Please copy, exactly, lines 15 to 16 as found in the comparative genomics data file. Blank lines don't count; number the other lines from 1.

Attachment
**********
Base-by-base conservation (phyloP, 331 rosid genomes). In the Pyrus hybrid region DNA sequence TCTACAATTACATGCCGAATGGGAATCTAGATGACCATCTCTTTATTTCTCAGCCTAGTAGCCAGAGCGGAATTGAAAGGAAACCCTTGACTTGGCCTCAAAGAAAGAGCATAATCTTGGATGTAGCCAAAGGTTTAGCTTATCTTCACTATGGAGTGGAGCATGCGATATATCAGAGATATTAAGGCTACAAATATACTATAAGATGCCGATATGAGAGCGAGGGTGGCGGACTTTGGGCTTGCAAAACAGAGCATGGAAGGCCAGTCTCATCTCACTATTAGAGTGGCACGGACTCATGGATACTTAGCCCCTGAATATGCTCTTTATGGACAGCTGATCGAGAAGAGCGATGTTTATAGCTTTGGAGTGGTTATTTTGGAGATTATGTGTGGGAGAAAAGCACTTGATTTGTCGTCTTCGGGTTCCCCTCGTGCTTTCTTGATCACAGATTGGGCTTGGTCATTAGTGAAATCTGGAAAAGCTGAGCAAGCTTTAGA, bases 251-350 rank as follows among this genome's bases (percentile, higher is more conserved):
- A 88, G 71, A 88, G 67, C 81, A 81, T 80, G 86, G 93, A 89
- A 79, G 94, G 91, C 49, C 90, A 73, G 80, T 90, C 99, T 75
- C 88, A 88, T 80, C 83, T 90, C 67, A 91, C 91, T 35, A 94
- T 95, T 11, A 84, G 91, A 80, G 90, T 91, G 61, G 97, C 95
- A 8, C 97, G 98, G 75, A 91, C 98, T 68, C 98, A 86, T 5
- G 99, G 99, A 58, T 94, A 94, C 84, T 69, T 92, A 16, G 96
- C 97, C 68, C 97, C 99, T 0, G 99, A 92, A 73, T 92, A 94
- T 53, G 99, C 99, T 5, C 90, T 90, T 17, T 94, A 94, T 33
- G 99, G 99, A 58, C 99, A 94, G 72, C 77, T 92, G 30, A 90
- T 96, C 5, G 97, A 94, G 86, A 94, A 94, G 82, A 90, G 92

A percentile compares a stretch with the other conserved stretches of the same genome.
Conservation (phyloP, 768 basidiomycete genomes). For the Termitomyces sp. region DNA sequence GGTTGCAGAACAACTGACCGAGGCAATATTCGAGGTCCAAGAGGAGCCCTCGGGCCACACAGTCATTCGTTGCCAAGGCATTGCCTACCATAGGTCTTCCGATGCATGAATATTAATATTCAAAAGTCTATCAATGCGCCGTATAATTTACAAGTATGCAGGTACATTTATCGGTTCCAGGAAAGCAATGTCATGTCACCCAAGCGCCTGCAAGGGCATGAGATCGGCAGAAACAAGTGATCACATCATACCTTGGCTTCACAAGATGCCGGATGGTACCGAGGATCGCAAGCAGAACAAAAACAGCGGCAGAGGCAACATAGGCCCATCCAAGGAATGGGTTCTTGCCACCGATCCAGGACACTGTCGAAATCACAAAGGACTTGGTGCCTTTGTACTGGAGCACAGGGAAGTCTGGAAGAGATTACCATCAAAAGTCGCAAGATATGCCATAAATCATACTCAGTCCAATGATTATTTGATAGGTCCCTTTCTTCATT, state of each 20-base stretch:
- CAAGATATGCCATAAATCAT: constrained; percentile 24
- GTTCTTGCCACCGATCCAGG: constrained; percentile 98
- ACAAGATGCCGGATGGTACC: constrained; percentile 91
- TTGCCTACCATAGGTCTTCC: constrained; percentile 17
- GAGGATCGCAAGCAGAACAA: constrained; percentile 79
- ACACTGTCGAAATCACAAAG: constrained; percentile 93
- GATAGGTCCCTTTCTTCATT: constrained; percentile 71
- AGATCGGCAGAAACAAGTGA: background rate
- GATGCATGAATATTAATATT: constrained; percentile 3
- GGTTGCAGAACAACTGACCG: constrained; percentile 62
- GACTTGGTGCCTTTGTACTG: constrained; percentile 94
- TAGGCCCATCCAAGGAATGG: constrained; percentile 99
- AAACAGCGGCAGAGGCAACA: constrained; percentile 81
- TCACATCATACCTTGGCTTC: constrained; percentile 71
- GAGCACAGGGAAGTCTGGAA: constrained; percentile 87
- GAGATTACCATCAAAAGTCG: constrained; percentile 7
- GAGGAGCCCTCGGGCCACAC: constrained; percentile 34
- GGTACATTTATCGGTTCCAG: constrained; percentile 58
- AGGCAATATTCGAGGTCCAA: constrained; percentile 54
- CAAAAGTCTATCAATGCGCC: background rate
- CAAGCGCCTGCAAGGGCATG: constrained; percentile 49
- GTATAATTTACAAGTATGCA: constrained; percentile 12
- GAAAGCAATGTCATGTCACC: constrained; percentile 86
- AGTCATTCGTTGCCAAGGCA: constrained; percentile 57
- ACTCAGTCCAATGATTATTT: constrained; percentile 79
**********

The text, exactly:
- GTTCTTGCCACCGATCCAGG: constrained; percentile 98
- ACAAGATGCCGGATGGTACC: constrained; percentile 91